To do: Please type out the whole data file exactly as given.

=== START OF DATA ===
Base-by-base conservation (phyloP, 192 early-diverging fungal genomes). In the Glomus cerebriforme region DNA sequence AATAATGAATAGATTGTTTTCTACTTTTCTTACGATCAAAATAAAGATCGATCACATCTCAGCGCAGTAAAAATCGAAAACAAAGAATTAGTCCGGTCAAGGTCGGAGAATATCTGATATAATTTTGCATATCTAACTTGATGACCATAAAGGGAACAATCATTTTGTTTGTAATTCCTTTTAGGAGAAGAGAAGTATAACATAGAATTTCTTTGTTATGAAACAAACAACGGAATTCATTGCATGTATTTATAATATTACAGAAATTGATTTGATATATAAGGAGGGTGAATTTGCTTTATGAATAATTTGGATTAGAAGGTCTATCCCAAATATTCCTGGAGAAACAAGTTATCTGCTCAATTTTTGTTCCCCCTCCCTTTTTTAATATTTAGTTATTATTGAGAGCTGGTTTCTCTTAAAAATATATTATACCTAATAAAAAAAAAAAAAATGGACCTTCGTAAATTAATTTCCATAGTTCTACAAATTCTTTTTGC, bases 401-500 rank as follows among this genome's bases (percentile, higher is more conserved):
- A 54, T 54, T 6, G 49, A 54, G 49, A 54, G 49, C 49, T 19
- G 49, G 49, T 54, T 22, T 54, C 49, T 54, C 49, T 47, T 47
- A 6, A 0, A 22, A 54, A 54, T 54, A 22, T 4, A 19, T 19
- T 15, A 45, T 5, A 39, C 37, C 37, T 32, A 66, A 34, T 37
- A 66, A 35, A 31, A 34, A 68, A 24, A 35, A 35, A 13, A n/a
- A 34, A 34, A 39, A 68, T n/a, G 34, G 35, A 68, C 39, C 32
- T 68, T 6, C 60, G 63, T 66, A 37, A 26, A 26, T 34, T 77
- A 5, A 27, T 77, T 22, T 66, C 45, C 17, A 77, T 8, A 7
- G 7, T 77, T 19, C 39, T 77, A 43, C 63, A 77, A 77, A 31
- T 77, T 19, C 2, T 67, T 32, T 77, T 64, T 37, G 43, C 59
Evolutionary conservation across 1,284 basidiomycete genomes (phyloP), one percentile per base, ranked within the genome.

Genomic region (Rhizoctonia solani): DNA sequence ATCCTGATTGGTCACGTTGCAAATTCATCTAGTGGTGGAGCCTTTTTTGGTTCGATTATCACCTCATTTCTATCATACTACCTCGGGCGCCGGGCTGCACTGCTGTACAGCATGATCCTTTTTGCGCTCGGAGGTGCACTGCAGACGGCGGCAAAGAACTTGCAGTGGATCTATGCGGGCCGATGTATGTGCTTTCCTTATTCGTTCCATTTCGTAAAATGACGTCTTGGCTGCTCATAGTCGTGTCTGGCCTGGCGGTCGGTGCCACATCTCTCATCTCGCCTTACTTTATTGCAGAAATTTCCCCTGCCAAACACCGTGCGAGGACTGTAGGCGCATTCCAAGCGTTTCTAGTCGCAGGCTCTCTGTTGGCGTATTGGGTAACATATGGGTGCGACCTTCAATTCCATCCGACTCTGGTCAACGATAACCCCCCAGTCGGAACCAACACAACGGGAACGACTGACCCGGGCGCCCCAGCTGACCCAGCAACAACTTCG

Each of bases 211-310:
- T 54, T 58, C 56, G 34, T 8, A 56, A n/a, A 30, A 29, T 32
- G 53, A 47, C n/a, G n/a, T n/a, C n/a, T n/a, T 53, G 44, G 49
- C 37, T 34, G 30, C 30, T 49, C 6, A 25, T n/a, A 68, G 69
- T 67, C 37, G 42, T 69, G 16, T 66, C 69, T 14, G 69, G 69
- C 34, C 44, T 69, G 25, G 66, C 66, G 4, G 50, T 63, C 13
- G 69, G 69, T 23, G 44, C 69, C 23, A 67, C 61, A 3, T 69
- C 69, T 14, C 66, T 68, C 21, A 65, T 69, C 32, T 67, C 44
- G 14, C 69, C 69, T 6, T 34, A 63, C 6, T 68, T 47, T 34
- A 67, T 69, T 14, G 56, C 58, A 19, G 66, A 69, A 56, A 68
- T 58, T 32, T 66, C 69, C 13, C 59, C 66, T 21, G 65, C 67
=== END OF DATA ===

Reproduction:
Base-by-base conservation (phyloP, 192 early-diverging fungal genomes). In the Glomus cerebriforme region DNA sequence AATAATGAATAGATTGTTTTCTACTTTTCTTACGATCAAAATAAAGATCGATCACATCTCAGCGCAGTAAAAATCGAAAACAAAGAATTAGTCCGGTCAAGGTCGGAGAATATCTGATATAATTTTGCATATCTAACTTGATGACCATAAAGGGAACAATCATTTTGTTTGTAATTCCTTTTAGGAGAAGAGAAGTATAACATAGAATTTCTTTGTTATGAAACAAACAACGGAATTCATTGCATGTATTTATAATATTACAGAAATTGATTTGATATATAAGGAGGGTGAATTTGCTTTATGAATAATTTGGATTAGAAGGTCTATCCCAAATATTCCTGGAGAAACAAGTTATCTGCTCAATTTTTGTTCCCCCTCCCTTTTTTAATATTTAGTTATTATTGAGAGCTGGTTTCTCTTAAAAATATATTATACCTAATAAAAAAAAAAAAAATGGACCTTCGTAAATTAATTTCCATAGTTCTACAAATTCTTTTTGC, bases 401-500 rank as follows among this genome's bases (percentile, higher is more conserved):
- A 54, T 54, T 6, G 49, A 54, G 49, A 54, G 49, C 49, T 19
- G 49, G 49, T 54, T 22, T 54, C 49, T 54, C 49, T 47, T 47
- A 6, A 0, A 22, A 54, A 54, T 54, A 22, T 4, A 19, T 19
- T 15, A 45, T 5, A 39, C 37, C 37, T 32, A 66, A 34, T 37
- A 66, A 35, A 31, A 34, A 68, A 24, A 35, A 35, A 13, A n/a
- A 34, A 34, A 39, A 68, T n/a, G 34, G 35, A 68, C 39, C 32
- T 68, T 6, C 60, G 63, T 66, A 37, A 26, A 26, T 34, T 77
- A 5, A 27, T 77, T 22, T 66, C 45, C 17, A 77, T 8, A 7
- G 7, T 77, T 19, C 39, T 77, A 43, C 63, A 77, A 77, A 31
- T 77, T 19, C 2, T 67, T 32, T 77, T 64, T 37, G 43, C 59
Evolutionary conservation across 1,284 basidiomycete genomes (phyloP), one percentile per base, ranked within the genome.

Genomic region (Rhizoctonia solani): DNA sequence ATCCTGATTGGTCACGTTGCAAATTCATCTAGTGGTGGAGCCTTTTTTGGTTCGATTATCACCTCATTTCTATCATACTACCTCGGGCGCCGGGCTGCACTGCTGTACAGCATGATCCTTTTTGCGCTCGGAGGTGCACTGCAGACGGCGGCAAAGAACTTGCAGTGGATCTATGCGGGCCGATGTATGTGCTTTCCTTATTCGTTCCATTTCGTAAAATGACGTCTTGGCTGCTCATAGTCGTGTCTGGCCTGGCGGTCGGTGCCACATCTCTCATCTCGCCTTACTTTATTGCAGAAATTTCCCCTGCCAAACACCGTGCGAGGACTGTAGGCGCATTCCAAGCGTTTCTAGTCGCAGGCTCTCTGTTGGCGTATTGGGTAACATATGGGTGCGACCTTCAATTCCATCCGACTCTGGTCAACGATAACCCCCCAGTCGGAACCAACACAACGGGAACGACTGACCCGGGCGCCCCAGCTGACCCAGCAACAACTTCG

Each of bases 211-310:
- T 54, T 58, C 56, G 34, T 8, A 56, A n/a, A 30, A 29, T 32
- G 53, A 47, C n/a, G n/a, T n/a, C n/a, T n/a, T 53, G 44, G 49
- C 37, T 34, G 30, C 30, T 49, C 6, A 25, T n/a, A 68, G 69
- T 67, C 37, G 42, T 69, G 16, T 66, C 69, T 14, G 69, G 69
- C 34, C 44, T 69, G 25, G 66, C 66, G 4, G 50, T 63, C 13
- G 69, G 69, T 23, G 44, C 69, C 23, A 67, C 61, A 3, T 69
- C 69, T 14, C 66, T 68, C 21, A 65, T 69, C 32, T 67, C 44
- G 14, C 69, C 69, T 6, T 34, A 63, C 6, T 68, T 47, T 34
- A 67, T 69, T 14, G 56, C 58, A 19, G 66, A 69, A 56, A 68
- T 58, T 32, T 66, C 69, C 13, C 59, C 66, T 21, G 65, C 67